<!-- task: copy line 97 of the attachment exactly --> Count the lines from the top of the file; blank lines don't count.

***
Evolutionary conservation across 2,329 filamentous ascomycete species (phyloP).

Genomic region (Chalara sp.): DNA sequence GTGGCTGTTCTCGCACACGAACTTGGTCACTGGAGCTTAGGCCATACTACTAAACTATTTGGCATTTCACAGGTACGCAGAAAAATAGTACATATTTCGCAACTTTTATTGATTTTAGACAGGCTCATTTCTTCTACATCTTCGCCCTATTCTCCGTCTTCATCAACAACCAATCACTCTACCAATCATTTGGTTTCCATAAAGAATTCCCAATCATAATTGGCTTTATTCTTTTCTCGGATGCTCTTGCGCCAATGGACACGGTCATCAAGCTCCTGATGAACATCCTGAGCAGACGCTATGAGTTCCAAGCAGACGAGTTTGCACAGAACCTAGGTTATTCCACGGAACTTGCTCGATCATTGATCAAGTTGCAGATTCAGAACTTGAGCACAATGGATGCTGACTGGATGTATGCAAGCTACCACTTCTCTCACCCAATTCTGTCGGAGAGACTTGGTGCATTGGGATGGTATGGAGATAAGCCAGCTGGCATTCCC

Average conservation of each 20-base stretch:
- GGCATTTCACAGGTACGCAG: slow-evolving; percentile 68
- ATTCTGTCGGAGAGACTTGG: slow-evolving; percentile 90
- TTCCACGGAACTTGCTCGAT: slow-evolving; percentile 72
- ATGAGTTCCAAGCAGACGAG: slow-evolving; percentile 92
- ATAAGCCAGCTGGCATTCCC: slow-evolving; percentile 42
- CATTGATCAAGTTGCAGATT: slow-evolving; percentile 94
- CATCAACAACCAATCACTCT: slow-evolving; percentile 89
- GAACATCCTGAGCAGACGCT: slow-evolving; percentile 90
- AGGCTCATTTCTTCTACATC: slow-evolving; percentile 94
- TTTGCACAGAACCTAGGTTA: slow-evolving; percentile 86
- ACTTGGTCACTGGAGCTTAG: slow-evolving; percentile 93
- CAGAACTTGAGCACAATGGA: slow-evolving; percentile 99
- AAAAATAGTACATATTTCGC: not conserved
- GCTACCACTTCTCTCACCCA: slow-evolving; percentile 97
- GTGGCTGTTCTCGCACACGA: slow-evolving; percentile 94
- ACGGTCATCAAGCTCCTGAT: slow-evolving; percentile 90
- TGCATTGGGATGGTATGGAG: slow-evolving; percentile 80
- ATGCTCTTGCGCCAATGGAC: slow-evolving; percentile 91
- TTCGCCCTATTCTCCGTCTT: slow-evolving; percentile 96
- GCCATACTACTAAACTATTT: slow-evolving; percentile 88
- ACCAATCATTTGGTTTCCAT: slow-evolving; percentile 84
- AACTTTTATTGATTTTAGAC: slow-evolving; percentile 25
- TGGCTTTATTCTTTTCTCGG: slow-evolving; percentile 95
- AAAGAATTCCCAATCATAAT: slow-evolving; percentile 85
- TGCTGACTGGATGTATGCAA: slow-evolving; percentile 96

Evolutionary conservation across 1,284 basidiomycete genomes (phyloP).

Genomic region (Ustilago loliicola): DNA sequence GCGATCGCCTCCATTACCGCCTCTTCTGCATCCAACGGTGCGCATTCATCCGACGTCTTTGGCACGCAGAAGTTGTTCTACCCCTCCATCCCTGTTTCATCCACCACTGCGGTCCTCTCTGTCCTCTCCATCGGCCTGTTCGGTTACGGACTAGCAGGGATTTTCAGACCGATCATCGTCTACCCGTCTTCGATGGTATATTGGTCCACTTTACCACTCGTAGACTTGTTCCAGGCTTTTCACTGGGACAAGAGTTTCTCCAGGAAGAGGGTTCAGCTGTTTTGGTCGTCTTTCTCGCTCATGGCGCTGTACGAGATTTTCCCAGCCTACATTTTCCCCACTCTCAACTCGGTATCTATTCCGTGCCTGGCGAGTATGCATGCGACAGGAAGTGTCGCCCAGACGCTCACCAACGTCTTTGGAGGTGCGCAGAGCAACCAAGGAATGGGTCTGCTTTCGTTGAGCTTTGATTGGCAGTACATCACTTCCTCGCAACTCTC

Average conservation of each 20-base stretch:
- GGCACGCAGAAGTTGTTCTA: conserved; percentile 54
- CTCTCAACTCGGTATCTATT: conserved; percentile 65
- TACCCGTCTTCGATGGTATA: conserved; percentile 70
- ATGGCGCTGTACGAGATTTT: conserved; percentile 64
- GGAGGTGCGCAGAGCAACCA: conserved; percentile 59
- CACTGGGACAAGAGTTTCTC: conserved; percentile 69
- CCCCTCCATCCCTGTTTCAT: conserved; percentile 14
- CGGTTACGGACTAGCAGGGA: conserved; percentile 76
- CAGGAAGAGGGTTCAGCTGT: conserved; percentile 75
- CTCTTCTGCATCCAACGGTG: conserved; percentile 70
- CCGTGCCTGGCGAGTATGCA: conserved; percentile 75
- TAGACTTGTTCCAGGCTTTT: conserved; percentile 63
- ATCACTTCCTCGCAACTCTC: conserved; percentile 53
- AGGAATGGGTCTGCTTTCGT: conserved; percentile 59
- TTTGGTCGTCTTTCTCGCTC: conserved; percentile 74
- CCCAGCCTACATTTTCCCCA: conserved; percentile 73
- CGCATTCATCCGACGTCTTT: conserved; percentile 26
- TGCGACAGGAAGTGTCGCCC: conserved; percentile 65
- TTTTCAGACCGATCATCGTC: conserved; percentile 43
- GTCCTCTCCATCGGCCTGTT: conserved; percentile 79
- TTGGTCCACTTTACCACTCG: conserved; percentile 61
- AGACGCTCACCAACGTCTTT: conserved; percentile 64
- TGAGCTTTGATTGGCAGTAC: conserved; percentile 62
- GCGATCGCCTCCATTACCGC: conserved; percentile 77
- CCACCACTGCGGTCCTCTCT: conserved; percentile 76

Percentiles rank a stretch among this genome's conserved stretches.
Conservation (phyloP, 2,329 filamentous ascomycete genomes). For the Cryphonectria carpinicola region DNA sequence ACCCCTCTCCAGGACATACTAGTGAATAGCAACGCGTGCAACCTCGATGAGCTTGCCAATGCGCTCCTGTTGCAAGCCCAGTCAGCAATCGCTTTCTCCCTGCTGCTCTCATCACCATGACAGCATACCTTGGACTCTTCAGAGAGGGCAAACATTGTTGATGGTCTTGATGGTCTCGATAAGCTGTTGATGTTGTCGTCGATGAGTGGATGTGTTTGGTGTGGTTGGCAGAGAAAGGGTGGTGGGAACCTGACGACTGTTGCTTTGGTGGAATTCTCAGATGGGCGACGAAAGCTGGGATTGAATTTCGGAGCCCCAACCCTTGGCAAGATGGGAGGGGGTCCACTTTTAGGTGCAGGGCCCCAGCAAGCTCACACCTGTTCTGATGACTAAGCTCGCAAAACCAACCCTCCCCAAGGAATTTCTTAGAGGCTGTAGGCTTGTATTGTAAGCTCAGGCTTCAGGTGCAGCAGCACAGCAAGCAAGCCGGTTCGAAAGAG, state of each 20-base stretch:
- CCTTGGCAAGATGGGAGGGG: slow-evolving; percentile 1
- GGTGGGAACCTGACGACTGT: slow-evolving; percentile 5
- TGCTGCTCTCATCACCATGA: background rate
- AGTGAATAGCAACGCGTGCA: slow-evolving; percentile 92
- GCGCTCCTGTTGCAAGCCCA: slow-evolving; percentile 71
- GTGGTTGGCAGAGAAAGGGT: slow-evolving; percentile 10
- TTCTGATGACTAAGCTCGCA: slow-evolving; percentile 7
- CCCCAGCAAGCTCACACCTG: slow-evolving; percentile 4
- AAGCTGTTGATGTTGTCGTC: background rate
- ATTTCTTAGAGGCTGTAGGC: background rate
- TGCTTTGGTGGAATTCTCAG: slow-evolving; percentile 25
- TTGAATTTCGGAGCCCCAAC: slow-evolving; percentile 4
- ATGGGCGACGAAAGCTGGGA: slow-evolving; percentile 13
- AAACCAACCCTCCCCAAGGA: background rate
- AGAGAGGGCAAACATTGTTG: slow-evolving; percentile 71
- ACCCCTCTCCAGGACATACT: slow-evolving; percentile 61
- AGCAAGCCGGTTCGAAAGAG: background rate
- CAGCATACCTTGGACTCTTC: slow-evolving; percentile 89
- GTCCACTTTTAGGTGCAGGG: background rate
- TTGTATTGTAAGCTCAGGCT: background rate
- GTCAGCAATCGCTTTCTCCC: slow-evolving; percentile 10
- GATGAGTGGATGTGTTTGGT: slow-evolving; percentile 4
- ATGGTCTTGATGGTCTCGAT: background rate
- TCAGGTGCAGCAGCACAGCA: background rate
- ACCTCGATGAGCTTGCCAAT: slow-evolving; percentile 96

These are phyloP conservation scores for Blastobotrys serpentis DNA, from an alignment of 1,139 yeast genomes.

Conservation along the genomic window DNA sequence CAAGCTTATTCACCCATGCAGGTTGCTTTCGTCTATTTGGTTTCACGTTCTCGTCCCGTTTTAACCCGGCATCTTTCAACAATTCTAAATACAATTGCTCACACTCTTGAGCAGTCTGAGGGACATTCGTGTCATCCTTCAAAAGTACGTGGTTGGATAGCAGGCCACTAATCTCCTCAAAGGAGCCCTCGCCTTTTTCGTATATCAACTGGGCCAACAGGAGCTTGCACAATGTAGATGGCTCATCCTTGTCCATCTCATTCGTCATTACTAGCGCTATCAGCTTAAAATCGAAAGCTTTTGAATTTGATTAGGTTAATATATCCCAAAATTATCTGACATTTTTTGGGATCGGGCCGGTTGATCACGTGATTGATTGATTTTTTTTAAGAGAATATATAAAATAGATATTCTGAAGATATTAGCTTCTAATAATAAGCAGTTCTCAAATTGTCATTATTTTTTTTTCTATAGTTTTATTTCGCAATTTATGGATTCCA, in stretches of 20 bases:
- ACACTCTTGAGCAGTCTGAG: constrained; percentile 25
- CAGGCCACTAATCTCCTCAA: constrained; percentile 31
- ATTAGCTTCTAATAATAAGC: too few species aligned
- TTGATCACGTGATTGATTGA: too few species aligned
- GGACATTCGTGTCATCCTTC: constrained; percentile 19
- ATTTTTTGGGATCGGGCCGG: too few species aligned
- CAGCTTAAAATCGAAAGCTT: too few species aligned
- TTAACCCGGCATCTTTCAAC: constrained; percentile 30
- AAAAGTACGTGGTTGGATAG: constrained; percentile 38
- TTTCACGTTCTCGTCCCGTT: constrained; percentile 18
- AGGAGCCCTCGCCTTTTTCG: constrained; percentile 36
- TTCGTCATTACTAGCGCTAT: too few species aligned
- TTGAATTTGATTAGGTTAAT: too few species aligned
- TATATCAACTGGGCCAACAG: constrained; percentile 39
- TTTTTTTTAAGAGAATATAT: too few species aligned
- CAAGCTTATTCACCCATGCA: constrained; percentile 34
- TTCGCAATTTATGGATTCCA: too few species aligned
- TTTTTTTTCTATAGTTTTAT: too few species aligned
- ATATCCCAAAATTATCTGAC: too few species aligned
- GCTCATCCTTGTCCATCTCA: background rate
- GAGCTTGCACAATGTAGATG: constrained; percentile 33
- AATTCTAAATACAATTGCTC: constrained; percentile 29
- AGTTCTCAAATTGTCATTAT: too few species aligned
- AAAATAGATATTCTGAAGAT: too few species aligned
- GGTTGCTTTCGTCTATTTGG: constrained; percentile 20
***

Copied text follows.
- TTCGTCATTACTAGCGCTAT: too few species aligned